There has been a lot of gravy-related trauma in my life. It started with Grandma. My grandmother was the worst cook of all time. Early on, her mother assumed her darling daughter would have servants when she established her own household. The idea that a lady might enter a kitchen for a reason other than to instruct the cook that there would be an additional guest at dinner would have sent Great-grandma Tierney into fits of vapors. However, in a flash of rebellion my grandmother married a poor farm boy from upstate New York.

The discovery that her new husband expected her to cook their meals must have shocked her as much as the revelation of what happens in the marriage bed. (She was a good Irish Catholic girl who didn’t know how God made babies until her second child was born and the doctor explained the connection between her “marital duties” and the appearance of children.  I doubt she ever did better than tolerate her wifely duties – any of them.)

Holidays were a nightmare, especially for Grandma who struggled to manage the entire turkey extravaganza on her own – turkey, stuffing, mashed potatoes, and of course the gravy. I remember Grandpa sitting like an emperor at the head of the table performing the ritual of carving the bird (which was inevitably dry), after which the serving bowls containing overcooked vegetables were be passed around the table. Oh yes, and the gravy boat. The infamous gravy boat had been a wedding present from the groom’s parents. To Grandma the implication couldn’t be plainer. She was duty bound to produce gravy, and each year she gave it her best shot. But in the case of my family “gravy like Grandma used to make” consisted of lumpy, pasty flavorless glop. We all avoided the gravy boat, passing it to the person next to us without pouring anything until it had gone around the table a few times only to settle next to the butter dish, it’s contents solidifying. (My cousin Victoria who makes exquisite gravy is now keeper of Grandma’s gravy boat.)

My mom tried valiantly to overcome her upbringing but like many housewives of the ’50s she was convince that the secret of good gravy was a substance called Kitchen Bouquet, a dark brown sludge that added to drippings, flour, and cream was supposed to produce perfect gravy. It rarely did. Again, the family gravy boat sank like a stone under a tsunami of disappointment and frustration.

Enter the next generation. By the time I got married in the early ’60s I’d seen enough episodes of Julia Child’s ground-breaking cooking show to believe I had a pretty good handle on the whole gravy thing. Problem was I married a Southern man. Many of you reading this will know what I did not at the time: there’s Northern gravy and there’s Suth’n gravy. I wish someone had warned me before I said “I do” that when you marry into a Southern family you take an unspoken vow to make grits-n-gravy, and biscuits-n-gravy, gravy over toast, gravy over rice, gravy over potatoes, gravy on anything that doesn’t run away and hide. I was faced with a gravy array I never thought possible:  red-eye gravy, white gravy, bacon gravy, sausage gravy, and country gravy to name a few of the permutations. Who knew? The fact that I am no longer married will clue you to how well I adapted to the culture. I was an utter failure at the ritual of gravy. And grits? Don’t ask.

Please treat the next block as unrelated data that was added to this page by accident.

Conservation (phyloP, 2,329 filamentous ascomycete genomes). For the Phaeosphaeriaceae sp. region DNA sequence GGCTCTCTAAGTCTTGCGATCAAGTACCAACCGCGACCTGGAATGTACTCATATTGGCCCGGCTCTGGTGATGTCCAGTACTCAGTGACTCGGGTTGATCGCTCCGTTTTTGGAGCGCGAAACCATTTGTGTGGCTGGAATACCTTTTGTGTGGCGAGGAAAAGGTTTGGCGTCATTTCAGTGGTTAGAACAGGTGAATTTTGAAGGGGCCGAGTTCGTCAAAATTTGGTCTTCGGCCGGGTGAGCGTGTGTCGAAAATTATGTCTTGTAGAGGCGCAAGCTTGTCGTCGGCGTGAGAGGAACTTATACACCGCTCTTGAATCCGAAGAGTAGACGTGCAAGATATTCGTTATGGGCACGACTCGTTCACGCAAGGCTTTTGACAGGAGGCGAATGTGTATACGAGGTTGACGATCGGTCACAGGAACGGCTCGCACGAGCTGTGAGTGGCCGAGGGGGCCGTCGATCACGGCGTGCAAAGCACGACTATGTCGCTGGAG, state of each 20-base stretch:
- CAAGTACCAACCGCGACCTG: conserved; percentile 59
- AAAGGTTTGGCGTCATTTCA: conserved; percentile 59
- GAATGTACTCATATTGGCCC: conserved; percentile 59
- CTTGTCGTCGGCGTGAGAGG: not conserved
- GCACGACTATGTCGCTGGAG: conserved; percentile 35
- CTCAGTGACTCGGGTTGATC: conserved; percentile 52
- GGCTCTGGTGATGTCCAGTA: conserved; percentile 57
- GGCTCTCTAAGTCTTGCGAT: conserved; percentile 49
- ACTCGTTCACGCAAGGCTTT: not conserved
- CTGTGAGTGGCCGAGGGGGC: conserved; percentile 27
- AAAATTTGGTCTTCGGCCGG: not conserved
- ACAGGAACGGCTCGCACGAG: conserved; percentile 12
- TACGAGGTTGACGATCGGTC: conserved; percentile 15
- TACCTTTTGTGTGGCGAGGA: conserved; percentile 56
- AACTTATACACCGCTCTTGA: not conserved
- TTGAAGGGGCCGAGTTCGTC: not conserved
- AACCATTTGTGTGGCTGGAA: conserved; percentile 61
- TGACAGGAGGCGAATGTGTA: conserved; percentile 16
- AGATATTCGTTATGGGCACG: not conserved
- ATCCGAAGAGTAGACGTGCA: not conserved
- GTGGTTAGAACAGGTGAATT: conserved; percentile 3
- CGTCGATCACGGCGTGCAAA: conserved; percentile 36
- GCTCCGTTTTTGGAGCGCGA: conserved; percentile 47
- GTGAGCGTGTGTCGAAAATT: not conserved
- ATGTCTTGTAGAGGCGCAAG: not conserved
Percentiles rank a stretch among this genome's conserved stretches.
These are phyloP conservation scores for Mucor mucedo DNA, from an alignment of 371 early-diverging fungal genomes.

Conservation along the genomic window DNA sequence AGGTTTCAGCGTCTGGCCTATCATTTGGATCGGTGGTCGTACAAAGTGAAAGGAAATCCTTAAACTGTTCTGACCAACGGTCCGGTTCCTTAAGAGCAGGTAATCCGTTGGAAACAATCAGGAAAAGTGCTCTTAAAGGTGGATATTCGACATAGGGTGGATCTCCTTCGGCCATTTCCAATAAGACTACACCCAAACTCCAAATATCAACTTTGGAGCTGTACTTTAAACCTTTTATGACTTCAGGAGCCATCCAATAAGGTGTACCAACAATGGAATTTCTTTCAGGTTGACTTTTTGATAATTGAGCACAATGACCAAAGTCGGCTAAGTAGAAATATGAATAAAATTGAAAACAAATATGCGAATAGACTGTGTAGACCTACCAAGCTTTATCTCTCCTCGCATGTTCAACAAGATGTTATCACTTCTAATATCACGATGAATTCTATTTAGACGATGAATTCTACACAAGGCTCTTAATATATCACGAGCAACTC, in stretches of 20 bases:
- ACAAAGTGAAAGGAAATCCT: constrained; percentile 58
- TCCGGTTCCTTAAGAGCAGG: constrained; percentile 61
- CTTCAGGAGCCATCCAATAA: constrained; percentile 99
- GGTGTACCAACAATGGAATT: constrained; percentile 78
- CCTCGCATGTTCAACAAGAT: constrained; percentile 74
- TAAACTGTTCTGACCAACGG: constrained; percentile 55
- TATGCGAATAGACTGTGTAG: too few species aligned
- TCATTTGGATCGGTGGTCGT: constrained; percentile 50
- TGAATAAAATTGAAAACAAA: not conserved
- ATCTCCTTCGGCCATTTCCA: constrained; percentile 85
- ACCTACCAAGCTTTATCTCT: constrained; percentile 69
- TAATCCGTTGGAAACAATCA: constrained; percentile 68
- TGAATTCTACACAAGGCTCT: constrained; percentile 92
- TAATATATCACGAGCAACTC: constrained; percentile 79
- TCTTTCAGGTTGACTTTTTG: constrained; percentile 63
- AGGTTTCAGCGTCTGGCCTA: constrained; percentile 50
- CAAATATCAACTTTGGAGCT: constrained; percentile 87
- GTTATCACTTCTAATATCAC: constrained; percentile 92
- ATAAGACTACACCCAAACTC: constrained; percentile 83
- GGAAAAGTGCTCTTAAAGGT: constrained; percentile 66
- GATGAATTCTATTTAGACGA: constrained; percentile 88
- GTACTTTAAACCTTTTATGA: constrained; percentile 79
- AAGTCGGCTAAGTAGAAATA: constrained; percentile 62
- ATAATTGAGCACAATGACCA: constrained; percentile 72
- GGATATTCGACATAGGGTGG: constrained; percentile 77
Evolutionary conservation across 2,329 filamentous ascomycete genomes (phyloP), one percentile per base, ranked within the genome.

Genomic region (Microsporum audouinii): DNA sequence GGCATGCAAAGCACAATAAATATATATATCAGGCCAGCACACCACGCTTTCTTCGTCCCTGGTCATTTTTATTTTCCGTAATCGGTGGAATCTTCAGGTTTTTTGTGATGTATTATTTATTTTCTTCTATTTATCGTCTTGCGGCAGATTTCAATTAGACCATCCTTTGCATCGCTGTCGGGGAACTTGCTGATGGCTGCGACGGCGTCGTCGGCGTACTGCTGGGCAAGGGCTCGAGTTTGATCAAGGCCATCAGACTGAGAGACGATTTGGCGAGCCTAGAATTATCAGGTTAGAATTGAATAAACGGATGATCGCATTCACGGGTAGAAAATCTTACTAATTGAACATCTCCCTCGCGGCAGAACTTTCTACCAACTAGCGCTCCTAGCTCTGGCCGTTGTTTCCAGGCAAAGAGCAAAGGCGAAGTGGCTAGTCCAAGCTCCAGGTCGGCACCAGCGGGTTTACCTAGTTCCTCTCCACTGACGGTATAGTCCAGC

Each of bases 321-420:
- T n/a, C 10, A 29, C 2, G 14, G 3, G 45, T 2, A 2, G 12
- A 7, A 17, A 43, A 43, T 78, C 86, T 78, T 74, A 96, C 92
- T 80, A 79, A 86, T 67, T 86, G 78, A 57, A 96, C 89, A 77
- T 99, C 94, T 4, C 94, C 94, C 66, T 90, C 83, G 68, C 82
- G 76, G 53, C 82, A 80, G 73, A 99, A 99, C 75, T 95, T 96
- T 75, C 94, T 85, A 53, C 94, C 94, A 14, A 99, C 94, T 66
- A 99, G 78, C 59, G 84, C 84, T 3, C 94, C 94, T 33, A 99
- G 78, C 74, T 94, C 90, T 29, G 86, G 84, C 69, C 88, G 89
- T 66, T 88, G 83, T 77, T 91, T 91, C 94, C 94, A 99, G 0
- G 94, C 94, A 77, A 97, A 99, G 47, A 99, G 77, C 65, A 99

Now I come to this whiskey gravy thing. Last month it became legal to buy hard liquor in grocery stores in the State of Washington. I mentioned to a friend that I was considering buying a bottle of Scotch at Fred Meyer’s to celebrate our new freedom – not that I have ever been much of a drinker but I like the idea of freedom of choice. A bottle of Scotch would last me about as long as it takes whiskey to age – traditionally 3 years and a day. On my very next shopping trip I bought a bottle of Bushmills. That night my friend stopped by with a bottle of Jameson’s. My shot glass runeth over, thought I. Can’t get better than this, thought I. Until the next day when my cousin Eric dropped off a bottle of Concannon!

Enter, the buffalo. Freddy’s was running a sale on buffalo meat the same day I bought the Bushmills. I purchased a chunk of buffalo and braised the devil out of it all afternoon. One thing led to another (after a shot of Scotch, to be honest). For some obscure reason I thought it would be a super idea to make gravy with the juices.

Process: chopped an onion, sliced a cup of baby bella mushrooms – sautéed in lots of butter (“no such thing as too much butter”)  – 1T gluten-free flour to make a roux – added half a cup of Scotch and the buffalo juices – reduced it down by half – added salt and pepper and a dollop of sour cream. Damn, that stuff was so crazy-good, so frickin’ wonderful I didn’t know whether to eat it or dive in and do laps. I had broken the family gravy curse! The Scotch gravy went on a baked potato that first glorious night. The next morning for breakfast I heated up the hash I made with the buffalo leftovers, poured Scotch gravy over the top, and added toast to mop up every last gravy smear. Now if only I can manage to duplicate this miracle! For sure I still have plenty of whiskey to work with.  For now.

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